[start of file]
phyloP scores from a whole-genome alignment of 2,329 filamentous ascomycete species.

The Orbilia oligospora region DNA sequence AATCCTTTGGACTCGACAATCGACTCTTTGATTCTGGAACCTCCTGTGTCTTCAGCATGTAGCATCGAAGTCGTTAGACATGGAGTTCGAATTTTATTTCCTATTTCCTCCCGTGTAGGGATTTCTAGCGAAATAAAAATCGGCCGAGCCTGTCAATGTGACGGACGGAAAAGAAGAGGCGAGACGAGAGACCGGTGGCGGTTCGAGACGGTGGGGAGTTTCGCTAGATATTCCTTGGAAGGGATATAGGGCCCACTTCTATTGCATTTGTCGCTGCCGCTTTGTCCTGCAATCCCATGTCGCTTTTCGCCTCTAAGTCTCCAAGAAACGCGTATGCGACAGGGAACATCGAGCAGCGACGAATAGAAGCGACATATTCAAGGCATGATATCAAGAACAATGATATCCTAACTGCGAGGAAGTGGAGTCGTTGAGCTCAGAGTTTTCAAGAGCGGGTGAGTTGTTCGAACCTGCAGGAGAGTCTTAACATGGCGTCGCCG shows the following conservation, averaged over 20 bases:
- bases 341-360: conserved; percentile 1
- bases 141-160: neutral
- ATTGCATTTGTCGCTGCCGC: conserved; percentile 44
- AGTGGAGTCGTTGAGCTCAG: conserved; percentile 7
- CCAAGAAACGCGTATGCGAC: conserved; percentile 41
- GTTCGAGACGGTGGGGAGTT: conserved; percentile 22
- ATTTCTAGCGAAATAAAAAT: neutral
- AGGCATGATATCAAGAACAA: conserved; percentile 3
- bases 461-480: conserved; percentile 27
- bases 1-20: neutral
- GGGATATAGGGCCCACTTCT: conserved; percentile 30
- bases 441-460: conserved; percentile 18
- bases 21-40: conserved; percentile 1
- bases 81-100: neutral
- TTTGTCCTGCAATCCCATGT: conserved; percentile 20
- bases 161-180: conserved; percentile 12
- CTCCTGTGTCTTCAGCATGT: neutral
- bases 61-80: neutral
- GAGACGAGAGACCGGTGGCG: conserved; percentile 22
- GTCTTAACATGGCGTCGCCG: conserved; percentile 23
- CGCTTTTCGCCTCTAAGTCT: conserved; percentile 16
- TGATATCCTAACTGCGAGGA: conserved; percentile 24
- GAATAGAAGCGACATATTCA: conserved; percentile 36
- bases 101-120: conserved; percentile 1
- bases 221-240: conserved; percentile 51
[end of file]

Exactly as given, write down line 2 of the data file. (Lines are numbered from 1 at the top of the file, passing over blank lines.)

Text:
The Orbilia oligospora region DNA sequence AATCCTTTGGACTCGACAATCGACTCTTTGATTCTGGAACCTCCTGTGTCTTCAGCATGTAGCATCGAAGTCGTTAGACATGGAGTTCGAATTTTATTTCCTATTTCCTCCCGTGTAGGGATTTCTAGCGAAATAAAAATCGGCCGAGCCTGTCAATGTGACGGACGGAAAAGAAGAGGCGAGACGAGAGACCGGTGGCGGTTCGAGACGGTGGGGAGTTTCGCTAGATATTCCTTGGAAGGGATATAGGGCCCACTTCTATTGCATTTGTCGCTGCCGCTTTGTCCTGCAATCCCATGTCGCTTTTCGCCTCTAAGTCTCCAAGAAACGCGTATGCGACAGGGAACATCGAGCAGCGACGAATAGAAGCGACATATTCAAGGCATGATATCAAGAACAATGATATCCTAACTGCGAGGAAGTGGAGTCGTTGAGCTCAGAGTTTTCAAGAGCGGGTGAGTTGTTCGAACCTGCAGGAGAGTCTTAACATGGCGTCGCCG shows the following conservation, averaged over 20 bases: